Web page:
[prog] State of software engineering profession
Robert J. Hansen
rjh at sixdemonbag.org
Sat Apr 12 21:42:15 EST 2003
> that our profession isn't perfect. My point is that we can't seem to get
> beyond our mistakes. I think you two kind of proved my point. You guys
Again, I don't accept the premise. :) We _are_ moving beyond our
mistakes. The first generation of programming languages--FORTRAN, COBOL
and C--weren't designed for crossplatform portability. They were meant
to be expert systems to help with the task of generating assembly
language, which is inherently machine-specific and nonportable.
In the '50s, we had the first dawn of crossplatform code in the LISP 1.5
environment. Once you ported the environment to another machine, your
code would work with zero tweaking whatsoever. Of course, the operating
requirements of the LISP environment were so steep that programming in
LISP was totally impractical. UCSD Pascal had the same problem--all the
baggage of Pascal, all the bad performance of first-generation VM
Recently, VMed languages have become fashionable once again. A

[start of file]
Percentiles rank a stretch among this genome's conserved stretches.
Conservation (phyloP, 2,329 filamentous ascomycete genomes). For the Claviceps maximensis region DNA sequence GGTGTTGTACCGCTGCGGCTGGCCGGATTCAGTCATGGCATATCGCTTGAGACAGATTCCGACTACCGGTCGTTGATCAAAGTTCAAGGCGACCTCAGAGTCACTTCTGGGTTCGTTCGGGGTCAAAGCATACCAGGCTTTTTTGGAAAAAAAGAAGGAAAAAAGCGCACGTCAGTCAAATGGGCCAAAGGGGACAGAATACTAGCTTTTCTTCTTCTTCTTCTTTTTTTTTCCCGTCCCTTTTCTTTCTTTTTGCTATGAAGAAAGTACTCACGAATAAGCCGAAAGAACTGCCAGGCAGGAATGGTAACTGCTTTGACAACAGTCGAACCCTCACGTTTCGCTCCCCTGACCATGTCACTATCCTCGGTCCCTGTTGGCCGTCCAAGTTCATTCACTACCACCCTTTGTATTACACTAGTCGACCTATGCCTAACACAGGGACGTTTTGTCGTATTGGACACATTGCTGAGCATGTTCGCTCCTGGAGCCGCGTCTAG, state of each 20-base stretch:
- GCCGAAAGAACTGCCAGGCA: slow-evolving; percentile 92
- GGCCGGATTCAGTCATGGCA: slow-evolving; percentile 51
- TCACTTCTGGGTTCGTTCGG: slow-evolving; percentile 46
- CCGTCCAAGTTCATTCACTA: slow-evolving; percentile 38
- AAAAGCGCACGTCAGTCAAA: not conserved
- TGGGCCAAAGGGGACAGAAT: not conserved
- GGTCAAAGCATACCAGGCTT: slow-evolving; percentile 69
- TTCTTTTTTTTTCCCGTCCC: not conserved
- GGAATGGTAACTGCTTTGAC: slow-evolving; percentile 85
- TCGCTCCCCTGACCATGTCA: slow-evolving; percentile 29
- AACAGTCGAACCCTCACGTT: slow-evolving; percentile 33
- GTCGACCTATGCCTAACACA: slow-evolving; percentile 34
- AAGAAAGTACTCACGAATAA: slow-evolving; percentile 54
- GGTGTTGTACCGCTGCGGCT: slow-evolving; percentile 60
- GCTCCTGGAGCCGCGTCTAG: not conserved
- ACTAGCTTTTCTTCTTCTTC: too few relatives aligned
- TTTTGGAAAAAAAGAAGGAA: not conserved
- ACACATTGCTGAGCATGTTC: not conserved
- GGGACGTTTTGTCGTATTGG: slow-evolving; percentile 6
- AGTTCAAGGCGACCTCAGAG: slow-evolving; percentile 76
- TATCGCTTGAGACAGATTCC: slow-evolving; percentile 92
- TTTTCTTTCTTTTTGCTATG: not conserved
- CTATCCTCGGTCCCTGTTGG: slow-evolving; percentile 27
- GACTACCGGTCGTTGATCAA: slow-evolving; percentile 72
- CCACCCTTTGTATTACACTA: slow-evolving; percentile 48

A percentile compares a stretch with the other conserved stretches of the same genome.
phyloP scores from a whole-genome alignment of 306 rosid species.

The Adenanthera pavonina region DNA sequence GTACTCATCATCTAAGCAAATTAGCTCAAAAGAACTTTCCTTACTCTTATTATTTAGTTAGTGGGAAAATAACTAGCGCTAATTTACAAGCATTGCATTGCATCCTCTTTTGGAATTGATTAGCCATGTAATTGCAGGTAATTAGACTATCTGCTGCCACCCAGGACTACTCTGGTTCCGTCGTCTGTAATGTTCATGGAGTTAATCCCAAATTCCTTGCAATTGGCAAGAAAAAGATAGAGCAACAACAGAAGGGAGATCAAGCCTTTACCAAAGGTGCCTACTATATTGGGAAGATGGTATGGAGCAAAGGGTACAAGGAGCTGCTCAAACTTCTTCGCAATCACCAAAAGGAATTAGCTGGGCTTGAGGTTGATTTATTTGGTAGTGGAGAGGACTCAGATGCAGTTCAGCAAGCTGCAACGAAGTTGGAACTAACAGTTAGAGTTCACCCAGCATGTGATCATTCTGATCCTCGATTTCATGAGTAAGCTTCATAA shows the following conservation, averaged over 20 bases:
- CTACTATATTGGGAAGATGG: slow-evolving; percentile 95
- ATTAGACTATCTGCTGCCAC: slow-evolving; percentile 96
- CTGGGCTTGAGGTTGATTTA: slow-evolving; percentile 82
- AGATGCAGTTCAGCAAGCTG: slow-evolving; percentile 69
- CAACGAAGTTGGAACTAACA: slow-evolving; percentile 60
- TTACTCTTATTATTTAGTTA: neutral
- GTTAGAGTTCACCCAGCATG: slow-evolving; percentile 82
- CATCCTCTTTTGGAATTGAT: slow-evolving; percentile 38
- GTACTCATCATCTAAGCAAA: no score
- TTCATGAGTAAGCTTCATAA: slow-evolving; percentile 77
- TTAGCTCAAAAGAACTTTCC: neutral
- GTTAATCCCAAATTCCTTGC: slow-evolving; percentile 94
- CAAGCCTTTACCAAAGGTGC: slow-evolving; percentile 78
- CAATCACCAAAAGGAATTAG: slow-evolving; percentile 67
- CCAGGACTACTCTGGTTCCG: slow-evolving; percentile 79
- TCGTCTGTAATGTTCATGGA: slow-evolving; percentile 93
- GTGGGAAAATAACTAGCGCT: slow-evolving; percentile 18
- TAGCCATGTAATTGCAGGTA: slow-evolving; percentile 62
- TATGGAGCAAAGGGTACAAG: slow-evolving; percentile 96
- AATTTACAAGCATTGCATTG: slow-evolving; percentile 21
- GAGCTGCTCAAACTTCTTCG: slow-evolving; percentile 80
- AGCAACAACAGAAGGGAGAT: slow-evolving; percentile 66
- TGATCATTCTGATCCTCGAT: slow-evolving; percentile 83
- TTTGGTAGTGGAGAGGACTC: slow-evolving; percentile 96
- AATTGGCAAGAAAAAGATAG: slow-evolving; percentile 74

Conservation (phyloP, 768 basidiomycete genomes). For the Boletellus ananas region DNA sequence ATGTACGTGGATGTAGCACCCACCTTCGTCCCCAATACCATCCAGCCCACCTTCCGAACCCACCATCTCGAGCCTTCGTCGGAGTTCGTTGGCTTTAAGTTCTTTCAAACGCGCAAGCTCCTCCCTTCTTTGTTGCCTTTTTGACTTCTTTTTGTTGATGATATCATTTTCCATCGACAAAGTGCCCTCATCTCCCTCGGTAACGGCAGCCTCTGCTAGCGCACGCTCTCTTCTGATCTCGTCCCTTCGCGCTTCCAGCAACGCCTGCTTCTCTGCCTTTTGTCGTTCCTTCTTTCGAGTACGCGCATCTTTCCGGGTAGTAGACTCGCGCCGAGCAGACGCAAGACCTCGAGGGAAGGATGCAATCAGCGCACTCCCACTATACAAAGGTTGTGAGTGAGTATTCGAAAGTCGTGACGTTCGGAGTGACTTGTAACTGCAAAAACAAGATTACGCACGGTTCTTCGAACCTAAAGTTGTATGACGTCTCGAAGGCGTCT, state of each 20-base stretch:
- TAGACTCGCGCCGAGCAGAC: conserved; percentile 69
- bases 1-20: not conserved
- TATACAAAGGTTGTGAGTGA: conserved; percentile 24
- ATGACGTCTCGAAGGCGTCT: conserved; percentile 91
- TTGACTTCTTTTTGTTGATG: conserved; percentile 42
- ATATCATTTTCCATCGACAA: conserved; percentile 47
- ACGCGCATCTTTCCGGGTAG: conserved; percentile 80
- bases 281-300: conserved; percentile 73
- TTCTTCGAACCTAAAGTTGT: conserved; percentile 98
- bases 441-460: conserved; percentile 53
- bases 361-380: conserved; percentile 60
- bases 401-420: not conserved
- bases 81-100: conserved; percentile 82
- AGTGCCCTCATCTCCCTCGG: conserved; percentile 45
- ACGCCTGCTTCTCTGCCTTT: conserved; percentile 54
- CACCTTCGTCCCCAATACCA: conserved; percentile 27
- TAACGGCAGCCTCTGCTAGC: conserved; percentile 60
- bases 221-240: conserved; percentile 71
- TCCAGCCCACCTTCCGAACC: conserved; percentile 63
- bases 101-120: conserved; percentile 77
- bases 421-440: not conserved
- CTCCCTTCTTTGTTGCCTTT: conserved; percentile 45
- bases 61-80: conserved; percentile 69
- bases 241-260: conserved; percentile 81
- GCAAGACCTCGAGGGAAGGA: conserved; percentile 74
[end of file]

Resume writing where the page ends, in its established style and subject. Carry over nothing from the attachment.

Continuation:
combination of cheap insanely powerful hardware plus some pretty good VM
designs have made the VM penalty affordable. As near as I can see, this
is the first time in history it's been practical to run large-scale
software inside a VM.
Python, Perl, Java, Common LISP, C#/.NET... we're slowly making our way
towards a crossplatform future. All I can say is, it's about time.
> profession. This is not the point, my 'real' point is that we seem to
> accept _excuses_ for every problem we have.
If we were accepting excuses, would we really be investing so much
(economically and intellectually) in solving the portability problem?
> P.S. I don't accept the idea that software applications are broken
> because the industry is not mature enough. It is broken because of poor
> design, poor implementation, or poor testing, or all three.
Poor design, implementation and testing processes are strong indicators
that the industrial process is immature. Sure, software's lousy because
we have lousy design, implementation and testing. The fact we don't
have any good, commonly-held best practices for design, implementation
and testing is evidence that the field's immature. We're still at the
level of "skilled artisans putting together automobiles one at a time",
not the software assembly line. There's been a _lot_ of effort at
creating software assembly lines, but so far they've all failed. That
doesn't mean we, as practitioners in the field, are failures. That just
means we've got a hell of a long way to go.
Robert J. Hansen <rjh at sixdemonbag.org>
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